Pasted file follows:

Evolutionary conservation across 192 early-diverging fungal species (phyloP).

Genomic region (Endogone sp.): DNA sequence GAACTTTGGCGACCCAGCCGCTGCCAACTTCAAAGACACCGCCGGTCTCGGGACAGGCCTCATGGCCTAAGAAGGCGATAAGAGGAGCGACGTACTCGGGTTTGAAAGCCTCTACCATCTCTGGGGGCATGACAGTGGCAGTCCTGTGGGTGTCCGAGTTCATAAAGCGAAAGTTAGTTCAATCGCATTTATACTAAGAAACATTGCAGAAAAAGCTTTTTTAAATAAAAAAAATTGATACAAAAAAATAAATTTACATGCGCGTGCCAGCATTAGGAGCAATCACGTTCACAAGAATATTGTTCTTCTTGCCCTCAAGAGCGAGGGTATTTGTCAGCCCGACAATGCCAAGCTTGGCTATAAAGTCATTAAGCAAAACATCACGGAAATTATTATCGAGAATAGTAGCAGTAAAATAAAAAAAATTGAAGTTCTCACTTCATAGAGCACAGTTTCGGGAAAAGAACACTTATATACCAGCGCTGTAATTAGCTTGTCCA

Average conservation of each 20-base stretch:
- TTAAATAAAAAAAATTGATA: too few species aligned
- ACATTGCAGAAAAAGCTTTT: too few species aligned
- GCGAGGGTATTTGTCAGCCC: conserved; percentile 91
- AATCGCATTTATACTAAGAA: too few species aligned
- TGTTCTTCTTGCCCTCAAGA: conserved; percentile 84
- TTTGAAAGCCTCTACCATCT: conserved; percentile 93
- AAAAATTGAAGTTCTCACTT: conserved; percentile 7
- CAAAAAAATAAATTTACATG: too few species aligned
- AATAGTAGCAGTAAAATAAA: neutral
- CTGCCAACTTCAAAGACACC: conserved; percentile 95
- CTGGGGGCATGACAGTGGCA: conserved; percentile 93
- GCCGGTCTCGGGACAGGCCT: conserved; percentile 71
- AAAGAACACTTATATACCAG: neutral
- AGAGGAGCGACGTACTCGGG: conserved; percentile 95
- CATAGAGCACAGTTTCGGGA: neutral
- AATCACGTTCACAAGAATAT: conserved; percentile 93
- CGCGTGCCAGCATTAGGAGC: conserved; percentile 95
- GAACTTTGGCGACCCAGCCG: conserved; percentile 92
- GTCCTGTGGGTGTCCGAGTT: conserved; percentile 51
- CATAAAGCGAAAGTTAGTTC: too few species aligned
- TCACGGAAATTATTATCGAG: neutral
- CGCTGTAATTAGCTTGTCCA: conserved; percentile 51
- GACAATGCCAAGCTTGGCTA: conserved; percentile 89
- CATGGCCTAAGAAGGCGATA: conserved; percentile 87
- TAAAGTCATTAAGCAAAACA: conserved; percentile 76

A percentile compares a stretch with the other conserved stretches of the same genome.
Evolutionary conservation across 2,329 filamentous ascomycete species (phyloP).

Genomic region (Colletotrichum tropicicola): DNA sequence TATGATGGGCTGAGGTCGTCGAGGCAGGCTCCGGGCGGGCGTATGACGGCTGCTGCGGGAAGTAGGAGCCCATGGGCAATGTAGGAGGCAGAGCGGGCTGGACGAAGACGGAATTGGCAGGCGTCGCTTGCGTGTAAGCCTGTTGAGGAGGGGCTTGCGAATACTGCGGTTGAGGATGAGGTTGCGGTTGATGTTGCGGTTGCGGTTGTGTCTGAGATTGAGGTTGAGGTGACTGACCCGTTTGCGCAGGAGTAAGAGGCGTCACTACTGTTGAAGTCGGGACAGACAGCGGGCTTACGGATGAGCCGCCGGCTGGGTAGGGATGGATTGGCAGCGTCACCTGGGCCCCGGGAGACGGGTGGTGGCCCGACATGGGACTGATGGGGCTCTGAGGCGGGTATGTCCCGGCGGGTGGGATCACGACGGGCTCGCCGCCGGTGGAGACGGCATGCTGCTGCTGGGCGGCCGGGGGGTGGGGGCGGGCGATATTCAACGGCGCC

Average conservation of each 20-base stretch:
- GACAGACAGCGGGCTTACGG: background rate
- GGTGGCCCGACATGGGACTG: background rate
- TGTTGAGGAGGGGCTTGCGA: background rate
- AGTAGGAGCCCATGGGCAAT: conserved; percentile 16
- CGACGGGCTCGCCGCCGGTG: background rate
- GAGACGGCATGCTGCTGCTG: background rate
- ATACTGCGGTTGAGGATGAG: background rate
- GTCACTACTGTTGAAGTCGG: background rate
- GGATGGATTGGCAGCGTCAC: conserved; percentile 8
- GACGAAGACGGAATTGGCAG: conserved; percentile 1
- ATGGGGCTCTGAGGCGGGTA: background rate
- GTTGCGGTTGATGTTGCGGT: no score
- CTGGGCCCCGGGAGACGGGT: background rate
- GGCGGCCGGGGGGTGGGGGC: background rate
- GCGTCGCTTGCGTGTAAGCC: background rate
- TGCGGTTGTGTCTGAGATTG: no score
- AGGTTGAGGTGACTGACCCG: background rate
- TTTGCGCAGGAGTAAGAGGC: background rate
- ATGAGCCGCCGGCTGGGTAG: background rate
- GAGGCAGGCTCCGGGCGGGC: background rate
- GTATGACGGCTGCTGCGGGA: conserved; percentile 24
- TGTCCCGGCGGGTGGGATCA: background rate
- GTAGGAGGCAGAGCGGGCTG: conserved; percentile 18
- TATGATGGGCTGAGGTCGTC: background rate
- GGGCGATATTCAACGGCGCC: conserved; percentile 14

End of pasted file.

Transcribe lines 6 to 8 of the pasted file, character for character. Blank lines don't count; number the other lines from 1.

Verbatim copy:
- GCGAGGGTATTTGTCAGCCC: conserved; percentile 91
- AATCGCATTTATACTAAGAA: too few species aligned
- TGTTCTTCTTGCCCTCAAGA: conserved; percentile 84